I have been making new work for an installation at Somerset House as part of Collect, the international craft and design fair presented by the Crafts Council from 27th February to 1st March 2020. My installation will bring attention to the effects of global warming and pollution on lichens. The lichen crusts will become darker and fewer, eventually disappearing altogether. Lichens are indicators of clean air and are affected by sulphur dioxide and nitrous oxide from burning fossil fuels. If all the lichen disappeared from rocks and trees worldwide, global warming would increase significantly.
I made a number of glaze tests to give the effect of lichens on rocks. I like the crustose form of lichen; the white and yellow patches that grow on rocks and roofs. These are more pollution resistant than the green lichens that grow on trees. I applied the lichen glazes over matt grey glazes on closed forms representing basalt and limestone boulders and stromatolites, ancient fossilised mounds of blue-green algae, one of the first forms of life on earth that oxygenated our atmosphere.
I am looking forward to exhibiting at Collect. There are other makers exhibiting including Margo Selby, as well as international galleries Ting-Ying and Flow Gallery. There is also an exhibition next door on Mushrooms: The Art, Design and Future of Fungi.
Collect, 27th February- 1st March 2020, Somerset House, The Strand, London WC2R 1LA.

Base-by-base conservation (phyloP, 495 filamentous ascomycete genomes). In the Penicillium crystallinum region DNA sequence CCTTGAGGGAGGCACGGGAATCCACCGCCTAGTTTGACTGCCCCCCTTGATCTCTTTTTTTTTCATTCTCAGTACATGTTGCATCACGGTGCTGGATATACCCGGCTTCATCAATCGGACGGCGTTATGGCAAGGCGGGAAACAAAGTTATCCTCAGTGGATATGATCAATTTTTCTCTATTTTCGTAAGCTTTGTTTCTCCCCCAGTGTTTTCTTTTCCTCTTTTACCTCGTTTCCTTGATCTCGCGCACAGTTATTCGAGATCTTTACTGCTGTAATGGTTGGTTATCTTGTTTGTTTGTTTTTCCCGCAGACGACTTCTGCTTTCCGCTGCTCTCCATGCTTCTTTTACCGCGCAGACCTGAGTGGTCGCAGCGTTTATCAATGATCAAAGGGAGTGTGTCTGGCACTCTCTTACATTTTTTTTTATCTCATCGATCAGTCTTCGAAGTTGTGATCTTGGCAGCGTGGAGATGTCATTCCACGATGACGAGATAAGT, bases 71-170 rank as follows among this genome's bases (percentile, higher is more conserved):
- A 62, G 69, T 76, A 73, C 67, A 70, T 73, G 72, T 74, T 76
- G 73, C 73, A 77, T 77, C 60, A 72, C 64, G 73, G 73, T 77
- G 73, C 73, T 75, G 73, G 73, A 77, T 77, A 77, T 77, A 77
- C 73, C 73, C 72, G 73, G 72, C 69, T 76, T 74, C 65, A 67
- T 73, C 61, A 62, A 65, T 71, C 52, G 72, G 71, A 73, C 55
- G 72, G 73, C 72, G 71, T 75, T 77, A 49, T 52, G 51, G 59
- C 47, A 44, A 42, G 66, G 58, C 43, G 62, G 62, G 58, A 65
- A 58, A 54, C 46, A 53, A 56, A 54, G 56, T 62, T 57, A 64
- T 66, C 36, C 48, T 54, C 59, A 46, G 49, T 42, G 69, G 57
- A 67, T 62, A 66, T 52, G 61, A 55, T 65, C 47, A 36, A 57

Recently I have noticed a beautiful pink-grey-mustard colour combination in art, prints, textiles and interior design.
I have made a collection of porcelain bottles with the same colour combination. The bottle shapes are inspired by the still life paintings of Giorgio Morandi. The glazes are all made from raw materials in my studio. The mustard yellow comes from nickel and titanium, while the pink is made from rutile and tin oxide. These are chalky matt glazes with microscopic crystals covering the entire surface of the glaze. The pale grey is made from a combination of cobalt and nickel oxides in a dolomite glaze. Where the glazes overlap, there are interesting reactions. The dark grey box frame was made by Henry Bloomfield.
I will be showing the new bottles and vases in the British Craft Pavilion at the London Design Fair, the new name for Tent London at the Old Truman Brewery on September 22-25. Also during the London Design Festival, on 20 September I will be demonstrating throwing on the wheel at the Canvas Home showroom.
Harrods magazine have created a beautiful Christmas food feature using my cake stands, plates and platters.
My hand thrown porcelain has been stocked in the Entertaining at Home department in Harrods since July this year. They have cake stands, plates, bowls, jugs and teapots in grey, pink and turquoise. I met the Harrods buyer at Maison et Objet in Paris, where I will be exhibiting again in January 2015. The buyer said they were keen to stock handmade products which were made in England as many of their customers are tourists looking for British made gifts. I actually live in West London only 15 minutes drive from Harrods and even closer to their offices in Hammersmith, so delivering the pots was very easy.
You can read Harrods magazine online. Christmas Food Special Stylists Seiko Hatfield and Emma Marsden, Photographers Tamin Jones and Mowie Kay
Welcome to my new website, created by my husband Henry.
Here I will be posting news and photos of what I’ve been making.
My latest commission is for new tableware for the NotontheHighStreet.com office. I am making cups and saucers, plates, teapots, jugs and bowls. NotontheHighStreet like to decorate their office with unique products designed and made by their partners. They found my porcelain mugs did not chip or break, so have ordered the whole range for their new office in Richmond.